California Expands Emissions Testing With New $ 419 Million Center
RIVERSIDE, Calif. (AP) – California on Thursday inaugurated a new $ 419 million research facility that will enable state air quality agencies to expand emissions testing for heavy duty vehicles such as trucks, buses and bulldozers.
The center in the city of Riverside will enable the emission tests of passenger cars to be carried out further to check the heavy vehicles. It replaces a nearly 50-year-old laboratory in nearby El Monte that state officials are credited with helping uncover the Volkswagen diesel emissions fraud scandal.
Until now, heavy-duty vehicles have not been examined as closely as passenger cars due to the limited capacity in the older laboratory, said Annette Hébert, deputy chief executive of the Southern California headquarters of the California Air Resources Board.
“As soon as I’ve got my laboratory going, I want to take a very specific look at some heavy-duty vehicles (vehicles),” said Hébert. “Part of the reason I worry about heavy goods vehicles (vehicles) is that we are unable to keep them at bay.”
The 402,000 square foot (37,347 square meter) facility will test emissions from cars, trucks, buses, motorcycles, lawn mowers, marine engines, and other vehicles. Its testing capacity will be double that of the older lab for smaller vehicles like passenger cars and six times more for heavy duty vehicles, including buses and off-road equipment, agency officials said.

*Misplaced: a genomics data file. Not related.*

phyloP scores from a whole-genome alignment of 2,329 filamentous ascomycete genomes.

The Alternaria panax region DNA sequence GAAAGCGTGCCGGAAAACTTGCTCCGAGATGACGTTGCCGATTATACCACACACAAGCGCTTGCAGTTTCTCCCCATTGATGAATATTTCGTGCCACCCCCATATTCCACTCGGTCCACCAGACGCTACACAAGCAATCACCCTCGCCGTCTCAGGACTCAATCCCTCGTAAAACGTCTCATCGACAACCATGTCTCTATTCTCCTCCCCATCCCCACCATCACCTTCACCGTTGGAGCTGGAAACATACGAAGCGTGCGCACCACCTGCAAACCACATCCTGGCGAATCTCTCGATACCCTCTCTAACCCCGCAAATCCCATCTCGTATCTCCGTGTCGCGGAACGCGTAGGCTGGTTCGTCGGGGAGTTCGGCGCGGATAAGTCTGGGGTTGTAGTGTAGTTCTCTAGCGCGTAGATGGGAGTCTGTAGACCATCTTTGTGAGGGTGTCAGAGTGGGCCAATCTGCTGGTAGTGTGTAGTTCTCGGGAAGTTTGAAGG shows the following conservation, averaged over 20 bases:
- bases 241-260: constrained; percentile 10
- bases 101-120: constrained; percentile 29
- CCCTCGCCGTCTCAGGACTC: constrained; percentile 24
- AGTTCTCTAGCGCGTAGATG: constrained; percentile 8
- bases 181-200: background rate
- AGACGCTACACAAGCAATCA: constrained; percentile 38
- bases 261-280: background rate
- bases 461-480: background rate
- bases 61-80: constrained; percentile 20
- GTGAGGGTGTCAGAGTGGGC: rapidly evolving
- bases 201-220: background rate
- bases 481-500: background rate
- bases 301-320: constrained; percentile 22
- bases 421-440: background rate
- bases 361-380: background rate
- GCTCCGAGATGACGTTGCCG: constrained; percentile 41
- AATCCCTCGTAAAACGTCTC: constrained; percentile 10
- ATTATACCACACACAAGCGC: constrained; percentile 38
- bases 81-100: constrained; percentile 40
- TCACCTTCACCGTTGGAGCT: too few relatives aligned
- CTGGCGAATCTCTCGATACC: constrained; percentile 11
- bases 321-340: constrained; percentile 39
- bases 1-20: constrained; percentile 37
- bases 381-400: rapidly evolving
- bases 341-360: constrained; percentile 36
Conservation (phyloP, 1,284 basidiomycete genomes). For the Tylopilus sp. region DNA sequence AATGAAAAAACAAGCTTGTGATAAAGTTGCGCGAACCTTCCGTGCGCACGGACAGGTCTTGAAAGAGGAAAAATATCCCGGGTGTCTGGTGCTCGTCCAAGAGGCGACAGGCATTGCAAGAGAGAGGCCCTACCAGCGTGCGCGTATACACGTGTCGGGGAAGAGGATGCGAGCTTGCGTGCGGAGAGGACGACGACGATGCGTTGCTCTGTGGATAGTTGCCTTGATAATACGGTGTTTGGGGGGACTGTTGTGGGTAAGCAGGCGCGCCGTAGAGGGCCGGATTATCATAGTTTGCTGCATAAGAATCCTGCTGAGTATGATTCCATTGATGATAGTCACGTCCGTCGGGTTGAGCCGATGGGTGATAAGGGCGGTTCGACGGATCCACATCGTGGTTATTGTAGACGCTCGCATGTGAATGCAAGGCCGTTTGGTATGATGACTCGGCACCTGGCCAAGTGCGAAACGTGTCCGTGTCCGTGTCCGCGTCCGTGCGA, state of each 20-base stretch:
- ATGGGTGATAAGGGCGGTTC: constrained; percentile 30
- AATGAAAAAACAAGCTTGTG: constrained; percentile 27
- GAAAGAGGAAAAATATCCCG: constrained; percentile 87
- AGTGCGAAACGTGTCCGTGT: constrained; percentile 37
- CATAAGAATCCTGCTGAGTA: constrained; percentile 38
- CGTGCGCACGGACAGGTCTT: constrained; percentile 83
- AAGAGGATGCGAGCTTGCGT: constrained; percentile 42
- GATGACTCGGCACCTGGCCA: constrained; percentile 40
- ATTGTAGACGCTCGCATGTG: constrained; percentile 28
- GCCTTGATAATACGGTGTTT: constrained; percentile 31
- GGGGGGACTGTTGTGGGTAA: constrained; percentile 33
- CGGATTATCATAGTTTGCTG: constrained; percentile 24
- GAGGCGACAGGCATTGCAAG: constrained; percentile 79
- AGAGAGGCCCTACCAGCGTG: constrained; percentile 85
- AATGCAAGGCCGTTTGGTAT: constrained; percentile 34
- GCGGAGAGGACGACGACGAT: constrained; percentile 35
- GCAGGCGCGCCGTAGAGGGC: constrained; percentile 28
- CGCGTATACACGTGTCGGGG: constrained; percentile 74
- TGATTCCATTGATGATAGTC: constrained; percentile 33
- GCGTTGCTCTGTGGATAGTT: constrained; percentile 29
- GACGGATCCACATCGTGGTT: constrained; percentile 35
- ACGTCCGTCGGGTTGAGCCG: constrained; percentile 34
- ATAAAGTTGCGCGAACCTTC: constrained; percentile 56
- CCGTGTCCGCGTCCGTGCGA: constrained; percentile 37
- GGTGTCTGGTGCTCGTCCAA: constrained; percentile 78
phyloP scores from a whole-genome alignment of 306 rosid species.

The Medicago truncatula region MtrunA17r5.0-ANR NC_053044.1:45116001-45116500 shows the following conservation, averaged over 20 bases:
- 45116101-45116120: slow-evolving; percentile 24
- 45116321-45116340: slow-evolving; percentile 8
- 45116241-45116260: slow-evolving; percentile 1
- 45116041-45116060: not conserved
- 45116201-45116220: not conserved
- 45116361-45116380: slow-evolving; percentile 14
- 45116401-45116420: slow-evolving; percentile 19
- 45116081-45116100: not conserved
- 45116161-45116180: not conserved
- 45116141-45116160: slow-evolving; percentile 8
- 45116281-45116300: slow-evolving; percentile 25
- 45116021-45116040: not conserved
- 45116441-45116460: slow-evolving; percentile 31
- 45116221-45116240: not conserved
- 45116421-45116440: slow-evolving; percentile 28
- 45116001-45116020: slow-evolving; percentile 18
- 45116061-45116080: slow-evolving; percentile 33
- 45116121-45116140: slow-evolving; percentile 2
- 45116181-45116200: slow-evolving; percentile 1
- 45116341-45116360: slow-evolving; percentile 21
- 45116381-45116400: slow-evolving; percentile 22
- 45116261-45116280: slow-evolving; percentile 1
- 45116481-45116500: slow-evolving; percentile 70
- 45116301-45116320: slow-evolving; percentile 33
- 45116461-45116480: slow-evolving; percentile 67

Hébert hopes the facility will also run battery tests on electric vehicles in the future to ensure they meet their life expectancy – another way to encourage Californians to embark on cleaner transportation.
California, home to around 40 million people, has long been considered a pioneer in regulating air pollution.
At an inauguration event Thursday for the emissions test center, local officials recalled growing up and living decades ago in a state where the skies were often too hazy to see nearby mountains and air quality warnings were the order of the day – something the state senator Richard Roth noted a case no longer exists in the Riverside County parishes he represents.
“Of course we still have a lot to do, but what an amazing result,” said Roth, a Democrat.
The state broke ground for the facility four years ago in the community 50 miles east of Los Angeles. A third of the construction costs were covered by the fines Volkswagen paid for fraud, according to the agency that oversees air pollution control efforts in California.
California’s environment secretary, Jared Blumenfeld, said the state continues to be seen as a leader in air pollution regulations and the fight against climate change, and it was no coincidence that the Volkswagen emissions scandal was discovered here.
“This is actually a building of resistance,” he said. “This is about getting up and saying, ‘We’ll take care of it. We’re going to fund the things that empirically show how pollution gets into the world, and we’re going to hold polluters accountable. “
Liane Randolph, Chair of the Air Resources Board, said the facility will help convert transportation to zero-emission technologies and protect communities that are badly affected by emissions from heavy haulage and freight traffic.
It’s not clear when the center, named after former chairman Mary D. Nichols, will start operating. The agency is currently completing projects at the El Monte facility, said Lynda Lambert, a spokeswoman for the agency.